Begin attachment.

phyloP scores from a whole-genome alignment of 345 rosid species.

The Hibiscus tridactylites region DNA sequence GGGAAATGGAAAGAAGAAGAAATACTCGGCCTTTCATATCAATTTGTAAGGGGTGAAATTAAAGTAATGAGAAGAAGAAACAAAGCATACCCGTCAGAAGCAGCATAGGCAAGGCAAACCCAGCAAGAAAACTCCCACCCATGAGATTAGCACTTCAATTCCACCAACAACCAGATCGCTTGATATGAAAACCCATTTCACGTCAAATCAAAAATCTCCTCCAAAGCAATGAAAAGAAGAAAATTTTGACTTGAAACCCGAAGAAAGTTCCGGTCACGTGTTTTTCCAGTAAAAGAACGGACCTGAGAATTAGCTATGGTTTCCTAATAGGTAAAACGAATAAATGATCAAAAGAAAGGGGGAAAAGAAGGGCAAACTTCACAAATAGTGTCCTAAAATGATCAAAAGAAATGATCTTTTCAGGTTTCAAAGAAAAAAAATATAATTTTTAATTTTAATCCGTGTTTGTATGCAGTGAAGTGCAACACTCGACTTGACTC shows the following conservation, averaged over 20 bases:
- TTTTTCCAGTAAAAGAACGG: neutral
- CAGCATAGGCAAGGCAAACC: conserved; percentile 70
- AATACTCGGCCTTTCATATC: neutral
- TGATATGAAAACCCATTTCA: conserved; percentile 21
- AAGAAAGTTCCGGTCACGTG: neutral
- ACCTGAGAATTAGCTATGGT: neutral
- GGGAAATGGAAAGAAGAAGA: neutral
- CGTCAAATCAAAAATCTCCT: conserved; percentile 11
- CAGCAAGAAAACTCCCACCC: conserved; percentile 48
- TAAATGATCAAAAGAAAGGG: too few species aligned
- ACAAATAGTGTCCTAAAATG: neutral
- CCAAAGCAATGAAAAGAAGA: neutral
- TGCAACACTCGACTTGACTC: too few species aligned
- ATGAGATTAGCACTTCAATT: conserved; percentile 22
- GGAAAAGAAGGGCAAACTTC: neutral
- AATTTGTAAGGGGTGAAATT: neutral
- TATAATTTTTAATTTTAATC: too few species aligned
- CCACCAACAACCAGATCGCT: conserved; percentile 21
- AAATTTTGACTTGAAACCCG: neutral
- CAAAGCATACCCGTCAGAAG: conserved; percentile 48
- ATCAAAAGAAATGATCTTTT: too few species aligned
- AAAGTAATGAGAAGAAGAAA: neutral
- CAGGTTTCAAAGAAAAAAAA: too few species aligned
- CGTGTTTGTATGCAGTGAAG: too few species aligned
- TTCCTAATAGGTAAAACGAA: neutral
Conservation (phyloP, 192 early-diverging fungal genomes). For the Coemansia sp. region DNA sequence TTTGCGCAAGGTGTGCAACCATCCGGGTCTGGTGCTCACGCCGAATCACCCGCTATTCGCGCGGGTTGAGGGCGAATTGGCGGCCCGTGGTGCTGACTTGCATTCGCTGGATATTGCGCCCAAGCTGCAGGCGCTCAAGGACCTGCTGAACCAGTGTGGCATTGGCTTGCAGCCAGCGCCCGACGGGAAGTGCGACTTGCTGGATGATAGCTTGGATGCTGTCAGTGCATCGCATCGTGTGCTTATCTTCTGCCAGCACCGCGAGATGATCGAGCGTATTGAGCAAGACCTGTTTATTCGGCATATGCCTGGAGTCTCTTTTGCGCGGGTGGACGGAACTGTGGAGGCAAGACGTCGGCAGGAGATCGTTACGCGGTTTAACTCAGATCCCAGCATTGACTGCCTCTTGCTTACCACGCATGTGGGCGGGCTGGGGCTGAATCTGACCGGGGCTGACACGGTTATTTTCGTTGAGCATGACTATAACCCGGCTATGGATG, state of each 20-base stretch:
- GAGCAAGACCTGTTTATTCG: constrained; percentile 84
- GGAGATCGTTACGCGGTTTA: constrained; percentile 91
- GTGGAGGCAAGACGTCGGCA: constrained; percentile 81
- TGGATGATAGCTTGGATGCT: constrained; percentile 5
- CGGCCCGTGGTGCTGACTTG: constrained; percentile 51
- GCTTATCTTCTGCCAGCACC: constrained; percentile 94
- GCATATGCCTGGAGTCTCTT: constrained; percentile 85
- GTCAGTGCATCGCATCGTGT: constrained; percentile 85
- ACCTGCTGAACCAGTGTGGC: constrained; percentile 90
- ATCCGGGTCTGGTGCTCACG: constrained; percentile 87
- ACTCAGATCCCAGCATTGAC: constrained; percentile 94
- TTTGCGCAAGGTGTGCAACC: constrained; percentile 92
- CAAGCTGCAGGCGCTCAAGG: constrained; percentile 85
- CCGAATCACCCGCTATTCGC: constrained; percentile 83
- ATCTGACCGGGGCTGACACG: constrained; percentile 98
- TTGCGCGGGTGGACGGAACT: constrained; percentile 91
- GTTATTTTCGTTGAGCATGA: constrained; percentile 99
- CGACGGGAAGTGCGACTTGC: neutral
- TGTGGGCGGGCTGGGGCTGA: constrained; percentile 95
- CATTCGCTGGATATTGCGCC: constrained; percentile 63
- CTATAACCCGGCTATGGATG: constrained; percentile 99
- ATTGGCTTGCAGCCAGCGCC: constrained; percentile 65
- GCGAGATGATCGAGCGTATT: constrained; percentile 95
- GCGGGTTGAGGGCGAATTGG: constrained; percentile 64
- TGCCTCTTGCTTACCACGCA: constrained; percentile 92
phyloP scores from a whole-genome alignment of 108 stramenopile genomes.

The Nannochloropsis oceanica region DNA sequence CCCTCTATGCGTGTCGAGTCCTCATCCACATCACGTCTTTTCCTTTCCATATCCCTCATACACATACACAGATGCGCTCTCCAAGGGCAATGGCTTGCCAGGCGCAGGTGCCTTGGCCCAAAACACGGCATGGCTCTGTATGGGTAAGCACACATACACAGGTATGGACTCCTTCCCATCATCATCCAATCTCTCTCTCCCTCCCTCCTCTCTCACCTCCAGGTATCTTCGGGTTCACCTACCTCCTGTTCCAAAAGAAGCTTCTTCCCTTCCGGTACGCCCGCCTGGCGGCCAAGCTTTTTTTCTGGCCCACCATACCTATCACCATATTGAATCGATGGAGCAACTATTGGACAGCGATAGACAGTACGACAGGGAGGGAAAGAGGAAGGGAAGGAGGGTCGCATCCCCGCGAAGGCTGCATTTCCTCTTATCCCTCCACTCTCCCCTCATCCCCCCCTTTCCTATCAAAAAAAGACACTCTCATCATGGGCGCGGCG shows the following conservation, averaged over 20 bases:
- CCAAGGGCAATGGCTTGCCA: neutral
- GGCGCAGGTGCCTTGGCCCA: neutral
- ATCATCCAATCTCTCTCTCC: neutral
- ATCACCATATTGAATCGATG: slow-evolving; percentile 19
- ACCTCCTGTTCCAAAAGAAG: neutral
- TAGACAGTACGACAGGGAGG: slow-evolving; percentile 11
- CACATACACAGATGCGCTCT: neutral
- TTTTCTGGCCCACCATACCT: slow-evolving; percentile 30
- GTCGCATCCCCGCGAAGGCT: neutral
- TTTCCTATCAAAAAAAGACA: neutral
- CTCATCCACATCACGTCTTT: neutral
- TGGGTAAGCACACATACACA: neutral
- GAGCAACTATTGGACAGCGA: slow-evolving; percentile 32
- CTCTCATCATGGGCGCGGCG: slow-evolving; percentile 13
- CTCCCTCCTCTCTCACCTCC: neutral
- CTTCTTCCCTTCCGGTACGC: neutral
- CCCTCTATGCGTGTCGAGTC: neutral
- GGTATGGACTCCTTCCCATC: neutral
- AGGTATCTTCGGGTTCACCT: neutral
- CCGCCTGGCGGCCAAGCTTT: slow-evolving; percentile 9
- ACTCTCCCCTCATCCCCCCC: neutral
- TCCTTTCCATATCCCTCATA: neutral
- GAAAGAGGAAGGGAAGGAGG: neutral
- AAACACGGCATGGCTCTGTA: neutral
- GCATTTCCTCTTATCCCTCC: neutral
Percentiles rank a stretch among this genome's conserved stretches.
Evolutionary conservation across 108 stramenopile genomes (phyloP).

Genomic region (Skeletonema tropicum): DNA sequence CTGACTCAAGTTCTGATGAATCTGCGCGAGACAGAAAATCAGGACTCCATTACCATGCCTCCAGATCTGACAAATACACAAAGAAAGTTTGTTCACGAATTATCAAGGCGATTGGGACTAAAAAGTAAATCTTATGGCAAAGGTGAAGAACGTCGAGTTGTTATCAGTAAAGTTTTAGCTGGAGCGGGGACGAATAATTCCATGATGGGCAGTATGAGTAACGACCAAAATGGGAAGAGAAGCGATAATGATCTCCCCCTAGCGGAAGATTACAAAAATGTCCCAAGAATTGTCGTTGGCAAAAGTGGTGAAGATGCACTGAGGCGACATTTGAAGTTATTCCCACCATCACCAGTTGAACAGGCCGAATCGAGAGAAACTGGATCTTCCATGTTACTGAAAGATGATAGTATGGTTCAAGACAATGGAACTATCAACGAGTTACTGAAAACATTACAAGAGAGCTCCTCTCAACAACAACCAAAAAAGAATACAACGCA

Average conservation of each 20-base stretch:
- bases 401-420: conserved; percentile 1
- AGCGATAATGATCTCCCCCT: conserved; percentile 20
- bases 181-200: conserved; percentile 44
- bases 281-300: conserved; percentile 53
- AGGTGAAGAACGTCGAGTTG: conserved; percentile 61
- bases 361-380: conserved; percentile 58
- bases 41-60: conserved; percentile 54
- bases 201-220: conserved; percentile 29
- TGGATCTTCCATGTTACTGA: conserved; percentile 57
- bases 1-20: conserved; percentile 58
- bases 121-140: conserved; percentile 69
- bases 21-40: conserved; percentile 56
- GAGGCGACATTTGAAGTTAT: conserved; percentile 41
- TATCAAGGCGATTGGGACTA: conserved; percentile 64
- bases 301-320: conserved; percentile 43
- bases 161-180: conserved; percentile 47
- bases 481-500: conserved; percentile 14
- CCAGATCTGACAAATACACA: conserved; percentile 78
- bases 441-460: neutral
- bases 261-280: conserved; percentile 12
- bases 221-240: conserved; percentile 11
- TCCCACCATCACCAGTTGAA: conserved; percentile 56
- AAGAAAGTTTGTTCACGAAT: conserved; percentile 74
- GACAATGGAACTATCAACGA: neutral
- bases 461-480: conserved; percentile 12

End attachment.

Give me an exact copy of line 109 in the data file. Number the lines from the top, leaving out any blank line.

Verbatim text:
- bases 461-480: conserved; percentile 12